Roy Durlewanger, a DSR with the Beltram Foodservice Group, Tampa, Fla., likes stability. That much is evident in his personal relationships, his work history and his commitment — demonstrated often over a period of many years — to his customers.Low team is my such enslavement of girl. http://finasteride5mg-hairstore.com Looking where to buy viagra electronic?
Durlewanger, FE&S' DSR of the Month for October 2004, spent 13 years in retail management before becoming a DSR, serving as a store manager for Scott's Home & Garden Centers in the Washington, D.C./Baltimore market. “I started working part time in the paint department there when I was 18,” he recalled.
His later move to the foodservice business began with the decision to leave Scott's.
At that time, Durlewanger was visiting Tampa on vacation and a local friend started telling him about Beltram, his new employer. “He finally said, ˜You know what, Roy, if you ever want to get out of retail management there might be an opportunity for you to come down here and sell restaurant equipment."
“I thought it could be interesting,” Durlewanger continued, “though I knew nothing about it. I said, "You know what? I'm going to go ahead and give it a shot.'” In September 1987, he met with Dan Beltram, who told him, "If you've got a sales background, you come down — we'll always make a space for you here.”
Durlewanger put his house on the market and waited three months until it was bought. He got back in touch with Beltram and announced, “The house sold, I'm ready to make the move.'” Dan Beltram looked at him and said, “You're Roy ... who?”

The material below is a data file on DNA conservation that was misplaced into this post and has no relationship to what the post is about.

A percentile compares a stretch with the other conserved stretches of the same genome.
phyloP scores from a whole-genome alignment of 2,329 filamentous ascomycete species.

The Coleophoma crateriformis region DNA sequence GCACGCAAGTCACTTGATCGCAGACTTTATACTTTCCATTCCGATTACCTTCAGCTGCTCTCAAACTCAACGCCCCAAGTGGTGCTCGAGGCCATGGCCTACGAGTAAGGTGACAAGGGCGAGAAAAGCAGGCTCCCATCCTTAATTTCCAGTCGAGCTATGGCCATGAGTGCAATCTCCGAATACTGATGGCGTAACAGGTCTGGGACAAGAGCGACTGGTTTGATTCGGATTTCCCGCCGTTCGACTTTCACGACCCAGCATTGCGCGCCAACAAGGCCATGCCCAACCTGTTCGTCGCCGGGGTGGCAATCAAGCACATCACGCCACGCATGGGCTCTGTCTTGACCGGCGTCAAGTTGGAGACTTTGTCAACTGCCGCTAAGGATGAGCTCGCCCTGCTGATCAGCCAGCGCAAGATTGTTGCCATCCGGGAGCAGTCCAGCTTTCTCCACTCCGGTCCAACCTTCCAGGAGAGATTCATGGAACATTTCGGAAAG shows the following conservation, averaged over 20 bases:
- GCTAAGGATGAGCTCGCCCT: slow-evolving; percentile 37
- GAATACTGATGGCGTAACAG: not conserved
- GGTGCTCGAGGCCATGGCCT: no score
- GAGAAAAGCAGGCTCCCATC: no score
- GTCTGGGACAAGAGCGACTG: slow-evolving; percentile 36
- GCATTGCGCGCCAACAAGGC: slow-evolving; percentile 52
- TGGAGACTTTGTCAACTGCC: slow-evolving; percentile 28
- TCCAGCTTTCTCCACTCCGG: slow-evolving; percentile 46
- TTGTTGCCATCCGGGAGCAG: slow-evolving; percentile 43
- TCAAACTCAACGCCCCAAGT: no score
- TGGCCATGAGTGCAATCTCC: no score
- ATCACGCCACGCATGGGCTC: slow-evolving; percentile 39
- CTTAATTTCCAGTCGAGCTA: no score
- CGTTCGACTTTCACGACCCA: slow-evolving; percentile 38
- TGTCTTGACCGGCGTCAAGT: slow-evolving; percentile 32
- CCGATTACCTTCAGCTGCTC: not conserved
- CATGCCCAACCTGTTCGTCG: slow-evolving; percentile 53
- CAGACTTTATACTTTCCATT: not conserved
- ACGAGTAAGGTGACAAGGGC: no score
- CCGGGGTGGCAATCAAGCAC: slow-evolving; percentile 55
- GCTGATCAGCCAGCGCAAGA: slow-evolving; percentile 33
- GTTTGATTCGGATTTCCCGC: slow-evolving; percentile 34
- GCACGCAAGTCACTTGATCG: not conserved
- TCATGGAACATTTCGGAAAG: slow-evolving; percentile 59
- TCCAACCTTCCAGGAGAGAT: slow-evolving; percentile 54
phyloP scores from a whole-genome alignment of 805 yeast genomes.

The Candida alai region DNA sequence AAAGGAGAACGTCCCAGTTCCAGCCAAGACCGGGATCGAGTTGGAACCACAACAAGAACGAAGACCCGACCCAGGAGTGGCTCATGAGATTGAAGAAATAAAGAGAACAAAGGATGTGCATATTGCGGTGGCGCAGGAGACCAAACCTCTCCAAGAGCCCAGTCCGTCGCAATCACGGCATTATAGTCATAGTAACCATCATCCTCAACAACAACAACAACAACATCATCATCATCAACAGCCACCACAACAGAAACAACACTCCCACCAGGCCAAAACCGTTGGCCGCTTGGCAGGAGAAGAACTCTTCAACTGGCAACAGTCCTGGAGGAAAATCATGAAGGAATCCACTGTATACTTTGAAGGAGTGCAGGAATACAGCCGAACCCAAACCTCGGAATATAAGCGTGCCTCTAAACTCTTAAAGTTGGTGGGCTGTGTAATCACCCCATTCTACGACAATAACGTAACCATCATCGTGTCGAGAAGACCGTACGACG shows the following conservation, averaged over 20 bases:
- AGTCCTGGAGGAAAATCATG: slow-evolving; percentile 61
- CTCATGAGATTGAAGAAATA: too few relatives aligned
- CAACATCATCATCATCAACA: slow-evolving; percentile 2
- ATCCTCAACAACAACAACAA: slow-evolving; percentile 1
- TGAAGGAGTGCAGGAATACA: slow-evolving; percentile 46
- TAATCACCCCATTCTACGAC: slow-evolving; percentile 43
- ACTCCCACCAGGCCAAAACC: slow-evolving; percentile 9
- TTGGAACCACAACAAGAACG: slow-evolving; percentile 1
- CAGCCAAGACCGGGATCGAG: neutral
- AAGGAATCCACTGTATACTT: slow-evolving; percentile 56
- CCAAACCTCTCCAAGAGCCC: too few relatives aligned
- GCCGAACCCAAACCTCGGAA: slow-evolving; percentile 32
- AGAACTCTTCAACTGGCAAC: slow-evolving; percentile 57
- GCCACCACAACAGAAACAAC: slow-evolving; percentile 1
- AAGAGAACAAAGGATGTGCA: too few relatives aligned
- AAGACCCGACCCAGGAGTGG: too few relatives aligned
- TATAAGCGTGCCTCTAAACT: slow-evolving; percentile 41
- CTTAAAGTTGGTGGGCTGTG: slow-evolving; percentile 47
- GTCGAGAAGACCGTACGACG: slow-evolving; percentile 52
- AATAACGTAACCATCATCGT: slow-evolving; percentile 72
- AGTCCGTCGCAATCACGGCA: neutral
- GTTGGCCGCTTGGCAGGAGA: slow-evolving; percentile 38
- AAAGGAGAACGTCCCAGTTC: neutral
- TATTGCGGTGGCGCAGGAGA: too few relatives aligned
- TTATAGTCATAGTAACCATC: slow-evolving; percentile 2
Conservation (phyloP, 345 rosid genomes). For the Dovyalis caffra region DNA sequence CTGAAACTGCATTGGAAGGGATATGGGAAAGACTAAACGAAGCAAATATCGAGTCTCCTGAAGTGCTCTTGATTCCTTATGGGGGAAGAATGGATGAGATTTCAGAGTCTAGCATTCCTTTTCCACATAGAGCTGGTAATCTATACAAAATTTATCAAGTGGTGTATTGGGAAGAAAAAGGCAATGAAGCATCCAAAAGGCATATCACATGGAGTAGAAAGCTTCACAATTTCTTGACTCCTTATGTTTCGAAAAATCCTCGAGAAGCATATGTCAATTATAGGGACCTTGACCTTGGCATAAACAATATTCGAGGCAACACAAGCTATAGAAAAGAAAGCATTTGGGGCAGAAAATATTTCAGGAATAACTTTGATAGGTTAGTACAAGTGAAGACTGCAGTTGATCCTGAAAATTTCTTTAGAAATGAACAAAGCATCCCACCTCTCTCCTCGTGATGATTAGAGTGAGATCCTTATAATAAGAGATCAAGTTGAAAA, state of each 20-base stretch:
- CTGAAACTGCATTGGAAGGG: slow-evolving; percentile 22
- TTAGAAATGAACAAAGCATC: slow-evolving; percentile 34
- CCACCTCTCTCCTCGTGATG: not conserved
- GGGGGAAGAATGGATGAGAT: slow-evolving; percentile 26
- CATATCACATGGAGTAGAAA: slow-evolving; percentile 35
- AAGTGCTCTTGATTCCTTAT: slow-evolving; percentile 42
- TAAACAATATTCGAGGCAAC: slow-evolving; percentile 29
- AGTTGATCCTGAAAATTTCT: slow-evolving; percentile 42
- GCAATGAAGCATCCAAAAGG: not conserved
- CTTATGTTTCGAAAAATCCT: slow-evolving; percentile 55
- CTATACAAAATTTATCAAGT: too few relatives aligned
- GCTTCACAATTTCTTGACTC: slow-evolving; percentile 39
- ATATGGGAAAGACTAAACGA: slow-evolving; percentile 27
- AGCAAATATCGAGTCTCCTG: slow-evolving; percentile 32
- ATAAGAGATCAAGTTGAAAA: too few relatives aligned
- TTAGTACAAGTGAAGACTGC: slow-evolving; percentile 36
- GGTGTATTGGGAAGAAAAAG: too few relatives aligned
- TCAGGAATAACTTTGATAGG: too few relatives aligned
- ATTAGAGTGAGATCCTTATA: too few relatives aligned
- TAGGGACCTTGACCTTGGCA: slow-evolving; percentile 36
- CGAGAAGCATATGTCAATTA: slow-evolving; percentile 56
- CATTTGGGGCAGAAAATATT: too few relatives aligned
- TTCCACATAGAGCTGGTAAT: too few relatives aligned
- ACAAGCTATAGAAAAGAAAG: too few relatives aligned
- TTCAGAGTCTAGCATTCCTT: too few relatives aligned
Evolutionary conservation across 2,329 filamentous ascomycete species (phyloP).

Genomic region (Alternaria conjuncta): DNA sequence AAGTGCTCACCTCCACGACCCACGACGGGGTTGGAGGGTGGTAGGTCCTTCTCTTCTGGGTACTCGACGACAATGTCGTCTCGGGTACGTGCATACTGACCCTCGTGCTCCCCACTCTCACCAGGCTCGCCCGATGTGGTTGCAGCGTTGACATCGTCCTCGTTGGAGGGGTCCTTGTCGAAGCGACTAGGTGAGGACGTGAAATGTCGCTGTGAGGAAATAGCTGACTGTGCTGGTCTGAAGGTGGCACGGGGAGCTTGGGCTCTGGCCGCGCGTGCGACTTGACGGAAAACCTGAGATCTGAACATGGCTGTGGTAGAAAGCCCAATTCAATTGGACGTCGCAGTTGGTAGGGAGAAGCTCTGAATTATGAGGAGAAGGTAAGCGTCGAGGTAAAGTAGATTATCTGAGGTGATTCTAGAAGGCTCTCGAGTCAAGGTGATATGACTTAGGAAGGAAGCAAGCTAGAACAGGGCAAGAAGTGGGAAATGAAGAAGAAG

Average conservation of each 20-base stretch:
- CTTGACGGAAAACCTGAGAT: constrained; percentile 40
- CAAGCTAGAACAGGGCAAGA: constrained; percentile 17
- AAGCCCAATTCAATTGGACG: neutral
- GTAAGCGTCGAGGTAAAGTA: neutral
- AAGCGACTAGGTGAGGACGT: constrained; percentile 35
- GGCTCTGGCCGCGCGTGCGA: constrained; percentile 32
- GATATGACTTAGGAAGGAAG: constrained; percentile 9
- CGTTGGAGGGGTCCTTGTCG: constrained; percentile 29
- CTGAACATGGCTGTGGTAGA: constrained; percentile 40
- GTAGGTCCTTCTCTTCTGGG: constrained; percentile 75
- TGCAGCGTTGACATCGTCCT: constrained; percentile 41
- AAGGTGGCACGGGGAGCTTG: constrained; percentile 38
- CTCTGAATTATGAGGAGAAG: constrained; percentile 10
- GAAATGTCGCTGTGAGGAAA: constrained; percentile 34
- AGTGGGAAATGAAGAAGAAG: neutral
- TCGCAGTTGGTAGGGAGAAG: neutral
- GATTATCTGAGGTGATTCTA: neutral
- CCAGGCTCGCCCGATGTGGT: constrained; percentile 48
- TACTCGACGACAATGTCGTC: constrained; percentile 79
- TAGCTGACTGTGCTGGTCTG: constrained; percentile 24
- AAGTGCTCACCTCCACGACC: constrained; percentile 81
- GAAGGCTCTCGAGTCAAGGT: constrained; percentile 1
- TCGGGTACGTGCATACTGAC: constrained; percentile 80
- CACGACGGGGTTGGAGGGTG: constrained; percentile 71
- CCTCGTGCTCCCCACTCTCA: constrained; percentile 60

“You listen to your customers more than anything else in sales. They will tell you just about anything that they want done.”
Durlewanger started in Beltram's Tarpon Springs store, where he remained for six months. After getting the lay of the land, he “went out to the sales floor and just started talking to customers as they came in, selling supplies and smallwares.” The nature of the business, he soon discovered, is “customer-oriented. You listen to your customers more than anything else in sales. They will tell you just about anything that they want done.”
After six months, Durlewanger was transferred to Beltram's headquarters in Tampa. There, he worked with experienced DSRs, learning the ropes. He clearly learned a lot. He personally accounted for $1.5 million in sales last year, and expects that figure to rise to nearly $1.8 million for calendar 2004. His travels extend to about 44,000 miles a year. Durlewanger currently handles every type of account, concentrating on outside sales of both equipment and supplies.
Durlewanger is known for looking after the small chains he works with, even as they mature and grow. The key, he said, is that “as they're growing they're also looking to diversify.” One steakhouse chain, for example, has not only grown but also recently added concepts like an Italian restaurant and an upscale chophouse.
Durlewanger also notches a lot of business from replacement orders, which bespeaks the loyalty he engenders in customers. “They realize who we are as a company and that we can continue to serve them even after they open.” Loyalty is earned, he noted, by “staying focused” on customers “and staying in front of them all the time.”
Durlewanger and Cindy, his wife of 32 years — they were high school sweethearts who began dating each other at age 14 — live in Safety Harbor, about 17 miles west of Beltram's Tampa location. They have three sons: John, 29; Brad, 25; and Ryan, 20.
If you have a sex problem? Visit our site: ktrs.com/caverta